The real problem is that, by many accounts, the Republicans committed to opposing Obama from Day One. While Obama did make certain missteps in building bridges, criticizing his approach as inadequate or disingenuous would be unfair. Republican operatives were very frank: they wanted to prevent Obama doing anything effective so that one of their own could be back in the Oval Office as quickly as possible. By 2010, you had guys like Rush Limbaugh coming out and declaring their total opposition to Obama's success on grounds that his agenda would radically alter, and radically hamstring, the American way of life. While that might play well with some voters, it conveniently redefined "success" to mean "changes America for the worse" rather than "changes America for the better." You also had politicians stepping forward who were deeply averse to facts. That "American Conservative" magazine was right: Republican kingmakers are increasingly wedded to ideology over outcomes, with the same result as Marxist-Leninism. The Bush tax cuts led us, in part, to where we are today. So did a lack of regulation on how banks could move money. Ditto the relentless message that everybody should — and could — own a home. Slowly but surely, I've come to wonder whether part of government's job is to protect people from themselves. But that's a very unpalatable, even unamerican, notion. Who died and voted me king? I didn't like it when some liberals had the chutzpah to suggest to me that maybe there ought to be death panels, if people don't know when to say goodbye to grandma. But the worst part of the Tea Party is that it is avidly religious, with a firm sense that it is doing the work of a majority. It purports to speak for me when I am not of it. It also holds out the only plausible promise of victory to most Republican politicians, who then sell their political souls for a spot on the bandwagon. And that power explains the ultra-conservative platform, and why nobody of importance speaks out — because to do so is heresy. What people really want to hear are the hyper-partisan repudiations of the other side by people who seem sure of themselves. That's how you get politicians pledging to go to Washington and stand fast against any kind of compromise, which would mean admitting either (A) that their vision was somehow flawed, or (B) that they were trying something other than orthodoxy, which is, by definition, all bad. What tripe!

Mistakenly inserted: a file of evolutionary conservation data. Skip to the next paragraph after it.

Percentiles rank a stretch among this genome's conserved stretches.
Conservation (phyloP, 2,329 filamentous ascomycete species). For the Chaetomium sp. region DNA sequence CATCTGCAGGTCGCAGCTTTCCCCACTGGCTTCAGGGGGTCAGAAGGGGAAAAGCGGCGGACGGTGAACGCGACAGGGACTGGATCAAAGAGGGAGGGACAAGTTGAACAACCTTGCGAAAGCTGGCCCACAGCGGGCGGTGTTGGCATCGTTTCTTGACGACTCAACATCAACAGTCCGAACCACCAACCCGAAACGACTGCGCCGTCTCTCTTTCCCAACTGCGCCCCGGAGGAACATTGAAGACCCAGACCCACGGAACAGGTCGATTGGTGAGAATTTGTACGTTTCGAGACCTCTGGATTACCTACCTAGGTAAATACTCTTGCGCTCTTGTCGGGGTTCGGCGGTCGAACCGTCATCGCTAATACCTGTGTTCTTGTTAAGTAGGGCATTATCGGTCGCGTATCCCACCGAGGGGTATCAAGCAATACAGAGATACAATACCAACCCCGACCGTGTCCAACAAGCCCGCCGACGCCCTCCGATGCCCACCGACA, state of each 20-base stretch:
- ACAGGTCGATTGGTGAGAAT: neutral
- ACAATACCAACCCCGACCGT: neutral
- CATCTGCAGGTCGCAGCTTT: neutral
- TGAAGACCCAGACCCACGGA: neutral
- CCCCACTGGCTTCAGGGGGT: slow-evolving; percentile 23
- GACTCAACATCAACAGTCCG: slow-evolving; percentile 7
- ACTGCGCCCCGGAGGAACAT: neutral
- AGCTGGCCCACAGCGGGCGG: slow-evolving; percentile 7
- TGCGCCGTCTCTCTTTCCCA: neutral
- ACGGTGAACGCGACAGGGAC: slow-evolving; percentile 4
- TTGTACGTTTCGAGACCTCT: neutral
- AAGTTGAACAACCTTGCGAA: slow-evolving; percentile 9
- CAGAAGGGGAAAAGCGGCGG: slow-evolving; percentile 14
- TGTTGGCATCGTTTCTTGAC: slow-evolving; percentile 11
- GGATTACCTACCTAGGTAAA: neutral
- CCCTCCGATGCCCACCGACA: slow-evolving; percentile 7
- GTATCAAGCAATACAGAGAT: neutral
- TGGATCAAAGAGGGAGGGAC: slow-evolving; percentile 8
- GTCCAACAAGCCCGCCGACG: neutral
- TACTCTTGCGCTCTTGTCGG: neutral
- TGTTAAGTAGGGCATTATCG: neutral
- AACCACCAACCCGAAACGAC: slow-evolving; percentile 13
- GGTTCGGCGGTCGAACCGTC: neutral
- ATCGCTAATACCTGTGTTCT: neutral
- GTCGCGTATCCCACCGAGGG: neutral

Sad to say, but I don't see anything redeeming in the Republican Party this election cycle, with the sole exception of Romney's apparently affable personality (minus the cluelessness about how ordinary Americans live).